• You were hurt because of the breach of the duty of care. You need to prove that the at-fault party’s negligence was a primary factor in causing your injuries, and your injuries would not have happened but for the boat operator’s or owner’s breach of the duty of care.

    Some examples of negligence in boat accident cases include boating while intoxicated, distracted boating, failing to keep a proper lookout, and any other situation where a boat operator or owner fails to use reasonable care.

    Boat Accident Damages

    Once you establish that someone else’s negligence caused your boat accident injuries, you need to prove the value of your injury. Your boat accident lawyer will consider all of your damages, including:

    • Healthcare costs. All of your past, present, and future medical expenses related to the accident can be recovered—hospitalizations, surgeries, medications, doctor visits, and physical therapy appointments.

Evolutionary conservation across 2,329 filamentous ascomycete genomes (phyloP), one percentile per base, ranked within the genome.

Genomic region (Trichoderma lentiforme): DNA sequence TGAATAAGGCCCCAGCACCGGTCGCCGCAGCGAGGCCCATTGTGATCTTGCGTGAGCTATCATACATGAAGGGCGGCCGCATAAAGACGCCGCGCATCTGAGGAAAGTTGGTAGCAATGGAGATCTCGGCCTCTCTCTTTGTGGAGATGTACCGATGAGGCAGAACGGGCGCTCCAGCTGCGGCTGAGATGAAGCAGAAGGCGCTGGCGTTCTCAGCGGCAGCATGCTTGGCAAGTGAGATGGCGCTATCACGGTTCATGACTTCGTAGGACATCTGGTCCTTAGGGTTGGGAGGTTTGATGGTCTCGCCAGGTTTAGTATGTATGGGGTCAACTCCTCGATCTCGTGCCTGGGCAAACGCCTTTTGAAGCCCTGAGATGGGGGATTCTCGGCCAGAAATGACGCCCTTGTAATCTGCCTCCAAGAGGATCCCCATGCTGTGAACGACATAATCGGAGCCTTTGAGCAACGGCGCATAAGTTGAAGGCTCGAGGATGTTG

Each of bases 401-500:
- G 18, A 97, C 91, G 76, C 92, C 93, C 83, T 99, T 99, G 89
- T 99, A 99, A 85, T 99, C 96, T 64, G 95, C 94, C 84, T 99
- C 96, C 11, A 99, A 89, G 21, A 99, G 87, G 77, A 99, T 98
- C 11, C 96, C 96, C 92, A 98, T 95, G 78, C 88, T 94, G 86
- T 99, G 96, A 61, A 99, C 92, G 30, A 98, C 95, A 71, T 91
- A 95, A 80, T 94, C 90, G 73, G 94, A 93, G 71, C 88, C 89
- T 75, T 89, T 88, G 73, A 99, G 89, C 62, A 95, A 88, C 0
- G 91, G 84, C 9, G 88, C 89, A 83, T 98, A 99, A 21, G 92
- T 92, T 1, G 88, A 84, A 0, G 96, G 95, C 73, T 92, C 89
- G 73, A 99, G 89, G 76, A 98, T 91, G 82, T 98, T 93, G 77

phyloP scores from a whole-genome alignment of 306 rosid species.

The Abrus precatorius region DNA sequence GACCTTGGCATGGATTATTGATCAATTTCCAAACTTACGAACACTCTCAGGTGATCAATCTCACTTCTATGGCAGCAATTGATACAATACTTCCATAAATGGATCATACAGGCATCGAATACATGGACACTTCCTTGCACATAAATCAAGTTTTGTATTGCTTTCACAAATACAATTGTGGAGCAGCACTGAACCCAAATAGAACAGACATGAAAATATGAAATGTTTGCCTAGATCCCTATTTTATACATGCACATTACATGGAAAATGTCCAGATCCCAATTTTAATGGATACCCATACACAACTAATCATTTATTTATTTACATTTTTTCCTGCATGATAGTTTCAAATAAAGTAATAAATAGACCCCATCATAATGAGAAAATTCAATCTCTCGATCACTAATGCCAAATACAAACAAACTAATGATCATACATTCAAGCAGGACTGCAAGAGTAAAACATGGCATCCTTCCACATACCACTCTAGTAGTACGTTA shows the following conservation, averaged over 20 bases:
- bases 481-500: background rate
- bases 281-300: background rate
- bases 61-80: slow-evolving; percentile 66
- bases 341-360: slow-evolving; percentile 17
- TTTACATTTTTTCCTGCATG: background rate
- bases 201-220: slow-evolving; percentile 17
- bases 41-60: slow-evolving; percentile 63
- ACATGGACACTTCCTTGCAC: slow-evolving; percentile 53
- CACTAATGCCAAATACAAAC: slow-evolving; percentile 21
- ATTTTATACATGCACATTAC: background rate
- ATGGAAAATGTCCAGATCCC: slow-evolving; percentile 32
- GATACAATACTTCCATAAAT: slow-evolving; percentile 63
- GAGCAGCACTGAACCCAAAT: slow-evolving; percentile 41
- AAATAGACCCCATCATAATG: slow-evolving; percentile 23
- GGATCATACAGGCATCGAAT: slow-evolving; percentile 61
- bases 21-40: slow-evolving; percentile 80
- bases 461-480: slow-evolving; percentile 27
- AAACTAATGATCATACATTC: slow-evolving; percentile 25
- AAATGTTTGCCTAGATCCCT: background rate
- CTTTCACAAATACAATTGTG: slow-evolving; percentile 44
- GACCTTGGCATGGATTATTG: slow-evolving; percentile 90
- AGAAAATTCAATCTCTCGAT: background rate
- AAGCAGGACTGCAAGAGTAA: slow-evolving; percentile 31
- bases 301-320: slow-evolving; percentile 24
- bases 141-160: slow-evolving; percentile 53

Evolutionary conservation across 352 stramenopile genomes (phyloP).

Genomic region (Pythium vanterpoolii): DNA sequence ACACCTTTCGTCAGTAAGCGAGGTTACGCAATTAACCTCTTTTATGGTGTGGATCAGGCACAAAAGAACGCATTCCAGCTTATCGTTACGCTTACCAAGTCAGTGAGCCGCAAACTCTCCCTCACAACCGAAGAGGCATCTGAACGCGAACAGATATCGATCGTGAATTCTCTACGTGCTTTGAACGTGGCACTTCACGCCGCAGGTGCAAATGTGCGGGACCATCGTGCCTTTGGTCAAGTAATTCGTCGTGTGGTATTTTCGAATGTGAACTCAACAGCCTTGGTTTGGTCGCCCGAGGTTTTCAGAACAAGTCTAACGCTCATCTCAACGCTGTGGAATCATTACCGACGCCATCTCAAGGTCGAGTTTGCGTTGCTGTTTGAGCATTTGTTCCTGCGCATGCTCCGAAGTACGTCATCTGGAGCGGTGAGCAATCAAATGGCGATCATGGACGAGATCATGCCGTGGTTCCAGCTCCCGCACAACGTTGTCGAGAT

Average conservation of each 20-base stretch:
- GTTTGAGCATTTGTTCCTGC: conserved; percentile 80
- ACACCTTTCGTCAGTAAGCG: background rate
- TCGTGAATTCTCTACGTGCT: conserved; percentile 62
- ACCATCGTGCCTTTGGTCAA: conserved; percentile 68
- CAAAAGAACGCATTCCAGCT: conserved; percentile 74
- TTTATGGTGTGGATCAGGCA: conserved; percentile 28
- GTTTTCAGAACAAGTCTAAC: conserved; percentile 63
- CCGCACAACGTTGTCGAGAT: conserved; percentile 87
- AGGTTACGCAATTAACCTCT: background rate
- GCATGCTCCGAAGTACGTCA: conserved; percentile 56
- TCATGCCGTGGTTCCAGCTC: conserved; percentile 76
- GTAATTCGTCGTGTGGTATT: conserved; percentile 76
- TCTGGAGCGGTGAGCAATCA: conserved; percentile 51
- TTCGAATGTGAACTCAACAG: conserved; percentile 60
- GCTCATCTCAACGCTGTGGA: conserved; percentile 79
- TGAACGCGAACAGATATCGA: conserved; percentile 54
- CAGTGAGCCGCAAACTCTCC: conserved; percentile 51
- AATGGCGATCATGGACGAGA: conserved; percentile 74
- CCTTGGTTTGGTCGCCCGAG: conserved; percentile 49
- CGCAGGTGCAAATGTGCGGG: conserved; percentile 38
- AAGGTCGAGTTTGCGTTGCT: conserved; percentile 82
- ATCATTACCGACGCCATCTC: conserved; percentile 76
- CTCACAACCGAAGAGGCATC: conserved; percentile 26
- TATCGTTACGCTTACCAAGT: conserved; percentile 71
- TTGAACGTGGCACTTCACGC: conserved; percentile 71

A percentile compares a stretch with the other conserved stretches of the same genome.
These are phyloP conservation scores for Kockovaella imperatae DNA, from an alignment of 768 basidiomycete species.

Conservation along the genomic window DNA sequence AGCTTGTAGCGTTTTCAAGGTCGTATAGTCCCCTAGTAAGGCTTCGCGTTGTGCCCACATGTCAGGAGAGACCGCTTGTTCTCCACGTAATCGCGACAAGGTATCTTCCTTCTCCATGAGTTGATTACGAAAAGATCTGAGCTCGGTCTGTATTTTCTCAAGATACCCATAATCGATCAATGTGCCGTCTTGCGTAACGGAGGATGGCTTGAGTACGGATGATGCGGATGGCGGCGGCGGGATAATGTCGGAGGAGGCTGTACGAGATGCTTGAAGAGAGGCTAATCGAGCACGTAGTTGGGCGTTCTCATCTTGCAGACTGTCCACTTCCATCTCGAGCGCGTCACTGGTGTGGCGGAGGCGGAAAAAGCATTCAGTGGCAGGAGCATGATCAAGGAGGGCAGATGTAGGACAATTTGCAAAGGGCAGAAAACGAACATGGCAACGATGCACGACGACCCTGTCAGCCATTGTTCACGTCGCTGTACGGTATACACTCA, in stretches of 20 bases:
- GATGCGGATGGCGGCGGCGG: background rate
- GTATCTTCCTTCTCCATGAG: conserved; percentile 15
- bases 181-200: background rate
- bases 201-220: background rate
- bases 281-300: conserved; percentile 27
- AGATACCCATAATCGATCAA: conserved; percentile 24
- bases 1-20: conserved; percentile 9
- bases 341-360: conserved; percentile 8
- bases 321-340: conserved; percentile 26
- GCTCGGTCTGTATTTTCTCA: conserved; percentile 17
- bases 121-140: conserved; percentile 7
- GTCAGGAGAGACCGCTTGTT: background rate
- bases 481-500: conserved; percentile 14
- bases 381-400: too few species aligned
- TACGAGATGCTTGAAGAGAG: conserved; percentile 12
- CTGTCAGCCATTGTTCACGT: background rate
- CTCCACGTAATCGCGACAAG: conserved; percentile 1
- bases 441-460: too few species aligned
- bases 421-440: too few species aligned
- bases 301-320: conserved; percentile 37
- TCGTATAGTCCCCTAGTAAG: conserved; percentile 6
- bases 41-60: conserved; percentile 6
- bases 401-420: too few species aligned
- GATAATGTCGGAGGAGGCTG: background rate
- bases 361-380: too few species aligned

• Lost income. Lost wages, lost benefits, and any income from self-employment that you could not earn due to your injuries should be included in your recovery.
    • Physical pain and emotional suffering. These may be your most significant damages, but they may also be the hardest to quantify. An experienced Virginia injury lawyer can look at all of the facts of your case and prove the value of these damages.
    • Other costs. Any additional expenses that you prove are directly related to your boat accident injuries should be part of your financial recovery.

    If you’re injured on a Virginia waterway, you have the right to recover damages. Protect that right by contacting a boat accident lawyer today for a free, no-obligation consultation. You can reach us by phone, through an online chat, or by filling out our contact form.

     

  • Is my spouse’s substance abuse problem relevant in our divorce?